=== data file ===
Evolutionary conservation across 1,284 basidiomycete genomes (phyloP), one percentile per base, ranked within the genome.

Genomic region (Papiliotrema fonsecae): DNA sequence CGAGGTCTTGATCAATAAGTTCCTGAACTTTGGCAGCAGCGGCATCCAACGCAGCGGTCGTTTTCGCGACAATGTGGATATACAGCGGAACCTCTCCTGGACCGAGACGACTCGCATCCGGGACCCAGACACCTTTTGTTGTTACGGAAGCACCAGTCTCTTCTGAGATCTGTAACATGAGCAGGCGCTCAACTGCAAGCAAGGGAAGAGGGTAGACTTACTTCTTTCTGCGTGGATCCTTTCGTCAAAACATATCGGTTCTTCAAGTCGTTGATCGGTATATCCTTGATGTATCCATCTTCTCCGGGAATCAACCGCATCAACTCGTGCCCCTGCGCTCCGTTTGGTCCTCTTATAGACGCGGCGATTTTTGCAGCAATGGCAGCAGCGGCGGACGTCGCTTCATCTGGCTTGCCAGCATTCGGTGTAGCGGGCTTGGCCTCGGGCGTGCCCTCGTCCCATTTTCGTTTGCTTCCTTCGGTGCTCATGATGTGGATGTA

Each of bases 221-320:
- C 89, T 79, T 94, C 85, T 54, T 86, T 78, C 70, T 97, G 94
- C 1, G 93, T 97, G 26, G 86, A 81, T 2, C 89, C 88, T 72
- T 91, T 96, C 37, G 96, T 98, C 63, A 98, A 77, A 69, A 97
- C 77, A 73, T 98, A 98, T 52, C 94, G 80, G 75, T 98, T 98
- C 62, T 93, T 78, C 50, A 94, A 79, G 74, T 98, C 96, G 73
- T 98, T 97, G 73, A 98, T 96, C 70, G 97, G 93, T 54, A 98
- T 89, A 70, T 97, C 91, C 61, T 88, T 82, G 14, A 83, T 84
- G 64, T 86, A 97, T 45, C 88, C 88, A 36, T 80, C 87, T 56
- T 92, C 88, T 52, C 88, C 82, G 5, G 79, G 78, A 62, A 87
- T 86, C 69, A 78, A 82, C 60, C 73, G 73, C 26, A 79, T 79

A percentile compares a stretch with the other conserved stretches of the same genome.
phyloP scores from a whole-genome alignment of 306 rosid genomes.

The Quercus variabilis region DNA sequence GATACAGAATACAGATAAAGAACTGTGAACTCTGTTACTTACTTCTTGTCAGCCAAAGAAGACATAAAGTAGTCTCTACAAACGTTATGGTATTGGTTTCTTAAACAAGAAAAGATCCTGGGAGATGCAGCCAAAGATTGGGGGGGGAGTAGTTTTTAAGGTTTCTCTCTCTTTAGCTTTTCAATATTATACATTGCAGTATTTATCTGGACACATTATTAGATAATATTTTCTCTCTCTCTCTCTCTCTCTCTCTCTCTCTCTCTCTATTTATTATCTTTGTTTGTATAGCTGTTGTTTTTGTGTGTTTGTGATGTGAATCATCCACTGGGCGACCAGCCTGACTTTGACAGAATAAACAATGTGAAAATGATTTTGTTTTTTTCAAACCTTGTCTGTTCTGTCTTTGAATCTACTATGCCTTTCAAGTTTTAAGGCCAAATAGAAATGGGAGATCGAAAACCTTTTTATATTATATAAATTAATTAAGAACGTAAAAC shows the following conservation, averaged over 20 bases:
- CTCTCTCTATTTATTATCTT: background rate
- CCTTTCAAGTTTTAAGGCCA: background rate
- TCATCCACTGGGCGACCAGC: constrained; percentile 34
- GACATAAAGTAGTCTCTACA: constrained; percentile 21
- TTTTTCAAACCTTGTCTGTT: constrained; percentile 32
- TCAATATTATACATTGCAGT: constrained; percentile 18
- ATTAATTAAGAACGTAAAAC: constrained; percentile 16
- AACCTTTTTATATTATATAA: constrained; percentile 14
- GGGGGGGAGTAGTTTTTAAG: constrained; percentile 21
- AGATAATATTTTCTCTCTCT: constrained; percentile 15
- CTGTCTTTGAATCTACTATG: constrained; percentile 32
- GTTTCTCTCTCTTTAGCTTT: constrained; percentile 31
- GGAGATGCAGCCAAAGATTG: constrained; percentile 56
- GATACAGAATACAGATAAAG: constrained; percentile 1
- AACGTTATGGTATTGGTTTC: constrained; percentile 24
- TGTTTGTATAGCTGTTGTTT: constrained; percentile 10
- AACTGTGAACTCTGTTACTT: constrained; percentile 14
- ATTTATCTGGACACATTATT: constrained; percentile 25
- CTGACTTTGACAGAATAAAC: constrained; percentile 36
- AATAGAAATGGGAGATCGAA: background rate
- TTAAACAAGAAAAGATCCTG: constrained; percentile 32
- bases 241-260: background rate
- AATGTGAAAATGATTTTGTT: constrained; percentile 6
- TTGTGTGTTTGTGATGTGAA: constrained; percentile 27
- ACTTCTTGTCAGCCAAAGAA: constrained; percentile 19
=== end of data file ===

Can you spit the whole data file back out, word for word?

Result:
Evolutionary conservation across 1,284 basidiomycete genomes (phyloP), one percentile per base, ranked within the genome.

Genomic region (Papiliotrema fonsecae): DNA sequence CGAGGTCTTGATCAATAAGTTCCTGAACTTTGGCAGCAGCGGCATCCAACGCAGCGGTCGTTTTCGCGACAATGTGGATATACAGCGGAACCTCTCCTGGACCGAGACGACTCGCATCCGGGACCCAGACACCTTTTGTTGTTACGGAAGCACCAGTCTCTTCTGAGATCTGTAACATGAGCAGGCGCTCAACTGCAAGCAAGGGAAGAGGGTAGACTTACTTCTTTCTGCGTGGATCCTTTCGTCAAAACATATCGGTTCTTCAAGTCGTTGATCGGTATATCCTTGATGTATCCATCTTCTCCGGGAATCAACCGCATCAACTCGTGCCCCTGCGCTCCGTTTGGTCCTCTTATAGACGCGGCGATTTTTGCAGCAATGGCAGCAGCGGCGGACGTCGCTTCATCTGGCTTGCCAGCATTCGGTGTAGCGGGCTTGGCCTCGGGCGTGCCCTCGTCCCATTTTCGTTTGCTTCCTTCGGTGCTCATGATGTGGATGTA

Each of bases 221-320:
- C 89, T 79, T 94, C 85, T 54, T 86, T 78, C 70, T 97, G 94
- C 1, G 93, T 97, G 26, G 86, A 81, T 2, C 89, C 88, T 72
- T 91, T 96, C 37, G 96, T 98, C 63, A 98, A 77, A 69, A 97
- C 77, A 73, T 98, A 98, T 52, C 94, G 80, G 75, T 98, T 98
- C 62, T 93, T 78, C 50, A 94, A 79, G 74, T 98, C 96, G 73
- T 98, T 97, G 73, A 98, T 96, C 70, G 97, G 93, T 54, A 98
- T 89, A 70, T 97, C 91, C 61, T 88, T 82, G 14, A 83, T 84
- G 64, T 86, A 97, T 45, C 88, C 88, A 36, T 80, C 87, T 56
- T 92, C 88, T 52, C 88, C 82, G 5, G 79, G 78, A 62, A 87
- T 86, C 69, A 78, A 82, C 60, C 73, G 73, C 26, A 79, T 79

A percentile compares a stretch with the other conserved stretches of the same genome.
phyloP scores from a whole-genome alignment of 306 rosid genomes.

The Quercus variabilis region DNA sequence GATACAGAATACAGATAAAGAACTGTGAACTCTGTTACTTACTTCTTGTCAGCCAAAGAAGACATAAAGTAGTCTCTACAAACGTTATGGTATTGGTTTCTTAAACAAGAAAAGATCCTGGGAGATGCAGCCAAAGATTGGGGGGGGAGTAGTTTTTAAGGTTTCTCTCTCTTTAGCTTTTCAATATTATACATTGCAGTATTTATCTGGACACATTATTAGATAATATTTTCTCTCTCTCTCTCTCTCTCTCTCTCTCTCTCTCTCTATTTATTATCTTTGTTTGTATAGCTGTTGTTTTTGTGTGTTTGTGATGTGAATCATCCACTGGGCGACCAGCCTGACTTTGACAGAATAAACAATGTGAAAATGATTTTGTTTTTTTCAAACCTTGTCTGTTCTGTCTTTGAATCTACTATGCCTTTCAAGTTTTAAGGCCAAATAGAAATGGGAGATCGAAAACCTTTTTATATTATATAAATTAATTAAGAACGTAAAAC shows the following conservation, averaged over 20 bases:
- CTCTCTCTATTTATTATCTT: background rate
- CCTTTCAAGTTTTAAGGCCA: background rate
- TCATCCACTGGGCGACCAGC: constrained; percentile 34
- GACATAAAGTAGTCTCTACA: constrained; percentile 21
- TTTTTCAAACCTTGTCTGTT: constrained; percentile 32
- TCAATATTATACATTGCAGT: constrained; percentile 18
- ATTAATTAAGAACGTAAAAC: constrained; percentile 16
- AACCTTTTTATATTATATAA: constrained; percentile 14
- GGGGGGGAGTAGTTTTTAAG: constrained; percentile 21
- AGATAATATTTTCTCTCTCT: constrained; percentile 15
- CTGTCTTTGAATCTACTATG: constrained; percentile 32
- GTTTCTCTCTCTTTAGCTTT: constrained; percentile 31
- GGAGATGCAGCCAAAGATTG: constrained; percentile 56
- GATACAGAATACAGATAAAG: constrained; percentile 1
- AACGTTATGGTATTGGTTTC: constrained; percentile 24
- TGTTTGTATAGCTGTTGTTT: constrained; percentile 10
- AACTGTGAACTCTGTTACTT: constrained; percentile 14
- ATTTATCTGGACACATTATT: constrained; percentile 25
- CTGACTTTGACAGAATAAAC: constrained; percentile 36
- AATAGAAATGGGAGATCGAA: background rate
- TTAAACAAGAAAAGATCCTG: constrained; percentile 32
- bases 241-260: background rate
- AATGTGAAAATGATTTTGTT: constrained; percentile 6
- TTGTGTGTTTGTGATGTGAA: constrained; percentile 27
- ACTTCTTGTCAGCCAAAGAA: constrained; percentile 19